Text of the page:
Special thanks to Trisha Gum at Parents for Vaccinations for this guest blog post discussing the importance of childhood vaccination and herd immunity in the US.
As parents, we all know the typical safety questions you ask when your kids go on play dates, such as “Do you have a dog?,” ”Do you keep guns in the house?,” or “Do you smoke?” But, with the increasing number of parents choosing to forego or delay vaccinating their children and the resulting resurgence of deadly childhood diseases, I realized there is a safety risk when my children play with other kids whose vaccination status is unknown. This risk has created a new safety question that must be asked – “Is your child vaccinated?”
I am the mom of two little kids. A few months ago, our daughter had just turned two and was still at home with our nanny, Maggie; our son was enrolled in preschool. One afternoon, Maggie told me she met another nanny in the neighborhood who looked after a little girl my daughter’s age and wanted to set up a play date for the two girls. I was happy to hear about a new friend for my daughter. Like any mom, I want my daughter to have lots of friends and play dates with kids her age. Plus, I love the opportunity to meet new neighbors. Maggie has been instrumental in bringing several families into our lives through the nanny brigade in our neighborhood. My first instinct was to say “Yes, of course!” and encourage Maggie to get the kids playing together as soon as possible, as I had done several times in the past. But something stopped me this time.
The measles outbreak at Disneyland had been in the news recently. When bad things happen to other people and I read about it in the news, I often try to rationalize it away. I tell myself, “It couldn’t happen to me because we rarely go to Disneyland; because we never drive in that neighborhood; or because we never shop at that mall.” Whatever the situation is, I try to distance myself from it. But the more I thought about it, I realized I couldn’t distance myself from measles or some other disease if I sent my daughter to play with a child who was unvaccinated. My daughter is only two. She hasn’t had all of her vaccinations. What if she got ill from playing with an unvaccinated child? I realized I was not comfortable sending my daughter into a situation with such a big unknown. I wanted to know if this family was pro-vaccination. I wanted to know if their child was vaccinated. Because it could happen to us.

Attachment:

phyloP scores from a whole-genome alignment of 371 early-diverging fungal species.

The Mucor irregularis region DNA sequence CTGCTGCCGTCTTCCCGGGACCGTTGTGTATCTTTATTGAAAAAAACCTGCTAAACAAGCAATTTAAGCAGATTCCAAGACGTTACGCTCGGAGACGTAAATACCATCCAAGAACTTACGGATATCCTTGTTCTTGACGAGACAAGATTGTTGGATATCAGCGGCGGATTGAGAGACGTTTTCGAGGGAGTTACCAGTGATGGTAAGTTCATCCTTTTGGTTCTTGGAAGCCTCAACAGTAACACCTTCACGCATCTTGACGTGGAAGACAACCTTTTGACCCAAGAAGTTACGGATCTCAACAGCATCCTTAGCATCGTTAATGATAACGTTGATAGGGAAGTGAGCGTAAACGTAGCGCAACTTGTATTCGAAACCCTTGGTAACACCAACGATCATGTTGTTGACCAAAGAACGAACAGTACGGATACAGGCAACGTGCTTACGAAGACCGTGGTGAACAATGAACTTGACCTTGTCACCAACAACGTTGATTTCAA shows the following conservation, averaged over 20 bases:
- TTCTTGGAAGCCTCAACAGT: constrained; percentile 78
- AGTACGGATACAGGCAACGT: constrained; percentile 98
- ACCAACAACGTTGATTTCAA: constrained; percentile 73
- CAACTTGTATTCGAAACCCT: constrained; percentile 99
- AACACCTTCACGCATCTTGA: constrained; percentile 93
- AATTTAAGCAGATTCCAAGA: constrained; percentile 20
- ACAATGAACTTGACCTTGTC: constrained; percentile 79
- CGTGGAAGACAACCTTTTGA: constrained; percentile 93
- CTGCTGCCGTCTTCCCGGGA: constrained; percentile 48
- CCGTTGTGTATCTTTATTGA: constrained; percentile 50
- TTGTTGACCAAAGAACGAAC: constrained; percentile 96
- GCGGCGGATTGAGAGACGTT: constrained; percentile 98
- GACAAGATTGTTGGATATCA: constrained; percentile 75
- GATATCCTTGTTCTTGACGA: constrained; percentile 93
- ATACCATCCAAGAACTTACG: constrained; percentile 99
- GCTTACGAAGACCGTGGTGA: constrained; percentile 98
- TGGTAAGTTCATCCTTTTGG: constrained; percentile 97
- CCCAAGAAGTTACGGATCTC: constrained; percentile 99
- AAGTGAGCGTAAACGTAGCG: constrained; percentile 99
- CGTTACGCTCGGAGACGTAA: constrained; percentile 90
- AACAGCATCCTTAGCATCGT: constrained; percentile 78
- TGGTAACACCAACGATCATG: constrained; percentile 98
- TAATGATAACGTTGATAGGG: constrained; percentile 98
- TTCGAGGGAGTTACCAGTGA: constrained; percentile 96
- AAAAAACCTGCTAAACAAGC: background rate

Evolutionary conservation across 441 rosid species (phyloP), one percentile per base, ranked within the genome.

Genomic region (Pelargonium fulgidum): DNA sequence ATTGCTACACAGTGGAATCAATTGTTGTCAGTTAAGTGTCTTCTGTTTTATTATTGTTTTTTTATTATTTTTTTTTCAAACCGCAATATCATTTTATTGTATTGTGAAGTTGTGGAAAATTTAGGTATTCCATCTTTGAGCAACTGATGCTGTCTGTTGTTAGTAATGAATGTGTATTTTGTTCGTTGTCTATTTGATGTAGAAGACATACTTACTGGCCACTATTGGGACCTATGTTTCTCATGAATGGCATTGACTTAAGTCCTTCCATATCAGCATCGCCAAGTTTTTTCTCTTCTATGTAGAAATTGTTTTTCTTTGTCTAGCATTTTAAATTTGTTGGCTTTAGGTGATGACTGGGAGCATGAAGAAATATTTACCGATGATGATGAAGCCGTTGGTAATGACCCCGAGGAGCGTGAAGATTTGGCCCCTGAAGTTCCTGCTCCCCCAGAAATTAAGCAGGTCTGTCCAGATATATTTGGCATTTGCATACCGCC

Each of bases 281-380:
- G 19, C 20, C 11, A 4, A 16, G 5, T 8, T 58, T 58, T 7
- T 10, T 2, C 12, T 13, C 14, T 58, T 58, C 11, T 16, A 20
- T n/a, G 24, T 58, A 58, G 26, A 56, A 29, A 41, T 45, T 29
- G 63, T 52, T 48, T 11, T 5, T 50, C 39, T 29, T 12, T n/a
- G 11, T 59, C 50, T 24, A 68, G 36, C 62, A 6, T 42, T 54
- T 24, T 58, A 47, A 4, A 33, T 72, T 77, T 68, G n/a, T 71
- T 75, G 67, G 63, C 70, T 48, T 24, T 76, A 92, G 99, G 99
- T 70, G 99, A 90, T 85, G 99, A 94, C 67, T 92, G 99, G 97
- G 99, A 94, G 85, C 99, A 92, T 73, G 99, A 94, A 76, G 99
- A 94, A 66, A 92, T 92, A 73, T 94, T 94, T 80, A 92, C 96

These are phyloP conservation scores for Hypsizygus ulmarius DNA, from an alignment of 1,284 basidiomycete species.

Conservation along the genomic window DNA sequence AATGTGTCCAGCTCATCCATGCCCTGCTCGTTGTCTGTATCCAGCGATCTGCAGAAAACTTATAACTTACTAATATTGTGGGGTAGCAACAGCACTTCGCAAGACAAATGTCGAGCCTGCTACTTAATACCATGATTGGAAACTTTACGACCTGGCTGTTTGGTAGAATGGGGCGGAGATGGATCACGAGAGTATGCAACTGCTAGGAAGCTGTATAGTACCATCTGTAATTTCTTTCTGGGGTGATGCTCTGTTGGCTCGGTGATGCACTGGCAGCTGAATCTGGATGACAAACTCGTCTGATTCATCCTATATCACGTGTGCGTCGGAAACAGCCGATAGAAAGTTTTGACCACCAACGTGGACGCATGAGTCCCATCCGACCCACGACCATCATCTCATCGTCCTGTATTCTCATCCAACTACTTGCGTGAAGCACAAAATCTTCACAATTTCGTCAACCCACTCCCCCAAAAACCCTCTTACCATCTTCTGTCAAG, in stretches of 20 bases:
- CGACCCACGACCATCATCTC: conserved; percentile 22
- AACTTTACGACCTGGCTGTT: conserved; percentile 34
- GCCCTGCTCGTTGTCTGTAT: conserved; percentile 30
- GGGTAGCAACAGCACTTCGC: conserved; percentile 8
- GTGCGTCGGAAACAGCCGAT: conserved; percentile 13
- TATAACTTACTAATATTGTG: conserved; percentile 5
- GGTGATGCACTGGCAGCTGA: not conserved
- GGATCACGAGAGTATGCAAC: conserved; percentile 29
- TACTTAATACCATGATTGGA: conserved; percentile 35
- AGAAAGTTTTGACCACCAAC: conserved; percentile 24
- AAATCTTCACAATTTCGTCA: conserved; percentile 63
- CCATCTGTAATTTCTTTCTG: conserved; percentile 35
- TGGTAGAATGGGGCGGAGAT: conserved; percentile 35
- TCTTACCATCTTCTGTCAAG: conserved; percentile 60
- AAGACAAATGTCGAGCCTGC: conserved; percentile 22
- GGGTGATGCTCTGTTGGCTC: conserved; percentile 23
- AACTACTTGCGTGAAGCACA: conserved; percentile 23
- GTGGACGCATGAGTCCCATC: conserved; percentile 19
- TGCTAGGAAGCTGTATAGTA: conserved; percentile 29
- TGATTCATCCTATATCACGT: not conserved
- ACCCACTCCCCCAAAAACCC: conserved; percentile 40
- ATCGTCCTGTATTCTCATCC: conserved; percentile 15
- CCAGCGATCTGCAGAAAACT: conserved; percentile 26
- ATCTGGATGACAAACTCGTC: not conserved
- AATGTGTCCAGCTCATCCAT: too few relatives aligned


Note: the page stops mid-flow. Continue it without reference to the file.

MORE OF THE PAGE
At first, asking that question seemed like a crazy, over-zealous, helicopter mom. But the more I thought about it, it seemed so obvious. I have the right to know if my daughter’s playmates are vaccinated. I have the right to know what risks my daughter is facing.
Wanting to know if another child is vaccinated is one thing, but actually asking a parent the question at the park, in a music class, or at a birthday party can be difficult. The question can elicit an emotional response and no one wants to create drama, especially when kids are involved. In response to this oftentimes difficult situation, we created the I ♥ VACCINATIONS wristbands to provide a positive way to express our support for vaccinations. We wear our wristbands to let our community know that we are pro-vaccination and our kids are up-to-date on all of their vaccinations. When others inquire about the wristbands we are wearing, it makes it easy to strike up a conversation about vaccinations. Our dream is to see a sea of bright orange wristbands in our kids’ preschool or gym class and know that the safety question has been asked and answered and that herd immunity is hard at work.
In addition to making the safety question easily answered, we created the wristbands to start a movement in support of herd immunity. I think a lot of parents who vaccinate are comfortable with their decision and don’t feel a need to talk about it or make it an issue. But it must be made an issue and it must be talked about because herd immunity rates are falling below the safety ratio and putting our children, as well as immunocompromised individuals and our communities at risk. When you wear a wristband, you give herd immunity a voice and you show that you are proud to be pro-vaccination. Our hope is that pro-vaccination families will wear their bright orange wristbands to bring attention to this important public health issue and encourage other families to vaccinate to help ensure that herd immunity can protect all who need it.
Parents For Vaccinations (PFV) donates the proceeds from sales of the I ♥ VACCINATIONS wristbands to Voices for Vaccines. The bracelets can be an effective tool for building herd immunity. To learn more about the bracelets and to order online, visit www.parentsforvaccinations.com and follow Parents for Vaccinations on Facebook, Instagram, and Twitter. To learn more about recommended childhood vaccines, visit www.family-vaccines.org.